5 Steps to Creating the Ultimate Brand Voice for Your Small Business

5 Steps to Creating the Ultimate Brand Voice for Your Small Business

If the thought of developing a voice for your small business has you feeling a bit uneasy, you’re not alone. After all, most budding entrepreneurs don’t have a team of marketing gurus at their disposal, which means the task of conjuring up your company’s voice is added to your already lengthy to-do list.

But as the number of platforms you use to communicate with consumers grows, so does the importance of creating a brand voice that appropriately reflects your business and resonates with your audience. The good news is a spot on brand voice is easier to craft than you might think, and it can deliver an R.O.I. that even the most ingenious of marketing professionals can’t trump. If you’re ready to creating the ultimate brand voice, read on.

Step 1. Outline Your Company’s Values

Your company’s voice is as unique as your own, and to ring true with your audience it must be based on your company’s values. Therefore, the first step to creating a genuine brand voice is to outline your company’s core values. What does your company stand for? Why did you launch your business? Beyond the financial aspect, what drives you? TOMS, the famous shoe company founded on the one for one model offers an excellent example of a company that has identified its core values and weaves them through every communication, from emails to social media.

Step 2. Establish Your Communication Approach

One of the most basic questions you’ll need to answer when crafting your brand voice is how formal or informal its tone should be. A formal tone usually conveys professionalism and a sense of authority, but let’s face it, formal language isn’t exactly captivating. On the other hand, casual language is more engaging, but it can come off as unprofessional.

When establishing your communication approach, consider your product or service and your audience. And keep in mind that even if you’re in a traditionally “serious” business like insurance, your target audience might be more receptive to a lighthearted approach. Consider how the content found on State Farm’s Facebook page differs from the less formal approach Geico uses to communicate with their audience.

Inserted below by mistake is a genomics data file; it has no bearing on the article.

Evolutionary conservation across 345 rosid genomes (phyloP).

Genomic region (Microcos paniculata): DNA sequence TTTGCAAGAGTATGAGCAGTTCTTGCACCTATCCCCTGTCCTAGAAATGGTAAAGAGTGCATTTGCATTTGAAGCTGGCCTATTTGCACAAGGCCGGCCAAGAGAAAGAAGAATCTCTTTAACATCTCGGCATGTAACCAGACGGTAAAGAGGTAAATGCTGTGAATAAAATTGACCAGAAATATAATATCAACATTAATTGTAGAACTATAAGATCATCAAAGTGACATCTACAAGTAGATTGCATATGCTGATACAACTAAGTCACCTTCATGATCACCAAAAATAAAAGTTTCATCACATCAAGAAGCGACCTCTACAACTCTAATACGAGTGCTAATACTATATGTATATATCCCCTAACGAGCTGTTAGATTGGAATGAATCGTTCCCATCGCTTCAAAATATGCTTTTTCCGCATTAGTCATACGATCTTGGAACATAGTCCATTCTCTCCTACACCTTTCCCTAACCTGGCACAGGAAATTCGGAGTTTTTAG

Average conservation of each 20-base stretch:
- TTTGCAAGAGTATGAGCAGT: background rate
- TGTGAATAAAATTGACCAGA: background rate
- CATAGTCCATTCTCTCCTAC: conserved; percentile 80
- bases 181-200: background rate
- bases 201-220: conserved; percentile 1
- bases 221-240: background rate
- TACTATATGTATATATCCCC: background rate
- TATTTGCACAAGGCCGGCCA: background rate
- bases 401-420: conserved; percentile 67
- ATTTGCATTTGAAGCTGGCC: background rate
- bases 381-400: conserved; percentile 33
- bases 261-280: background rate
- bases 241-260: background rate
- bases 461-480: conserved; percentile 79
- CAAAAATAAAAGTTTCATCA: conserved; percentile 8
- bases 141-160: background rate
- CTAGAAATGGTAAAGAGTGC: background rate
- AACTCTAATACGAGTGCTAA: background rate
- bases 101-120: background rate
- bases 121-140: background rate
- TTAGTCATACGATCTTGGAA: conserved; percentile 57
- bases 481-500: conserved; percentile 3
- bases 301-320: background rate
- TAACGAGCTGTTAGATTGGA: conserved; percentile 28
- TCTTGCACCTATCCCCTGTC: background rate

Step 3. Develop a Buyer Persona

The process of creating a buyer persona takes a bit or work, but the pay off can be great. You’ll not only have a better idea of who you’re “talking” with, which makes developing content easier, you’ll also have the knowledge to create a more effective message.

A buyer persona portrays your ideal customer based on traits such as sex, age, income, marital status, fears, values, social media use and education. One of the easiest ways to create a buyer persona is to create a fictional character. Name her, draw her, and details what makes her tick. The more you know about how she makes a purchasing decision, as well as what’s meaningful and relevant to her, the better armed you’ll be to develop a brand voice that will motivate her to take action. Want some inspiration? Take a look at how these successful businesses bond with their buyers’ personas.

Step 4. Create a Word List

Building a word list is an important step in creating the ultimate brand voice because it not only helps you identify words that “work” with your message and those that don’t, it also serves as a guideline to other professionals, such as freelancers, who may be writing about your brand but not know it as intimately as you do.

CoverGirl and Lancôme are both huge makeup companies, but because they target vastly different consumers, their words lists are likely worlds apart. CoverGirl’s website is sprinkled with words that speak to a younger audience such as “hot,” “dazzling,” and “sexy,” while Lancôme uses words that appeal to an older, more refined woman such as “luxury,” “deluxe,” “glamour,” and “high-quality.” You might start brainstorming your word list by asking your employees to fill in the blanks: “Our brand is_____” and “Our brand is not_____.”

Once you’ve created a list of descriptive words you want to use, as well as those that are off limits, take a look at how your target audience talks about your brand via social media. If you discover your customers are using particular words or phrases consistently, add them to your list. And when one of your Facebook posts or Tweets is especially well received, make note of it. Last but not least, keep in mind that your word list is a living document that is only effective when refined time and again.

Step 5. Stay Consistent Across All Platforms

Whether you’re drafting an email blast, updating a Pinterest board or writing a product description, it’s imperative that your brand voice stay consistent across all channels. Doing so is not only an important part of product positioning, it’s also critical to gaining trust from your audience.

Above all else, the brand voice you develop for your business should be unique. So don’t be overly concerned about using the same language that others in your industry have adopted. Decide what works for you and what doesn’t, then be consistent.

Aaron Gunderson

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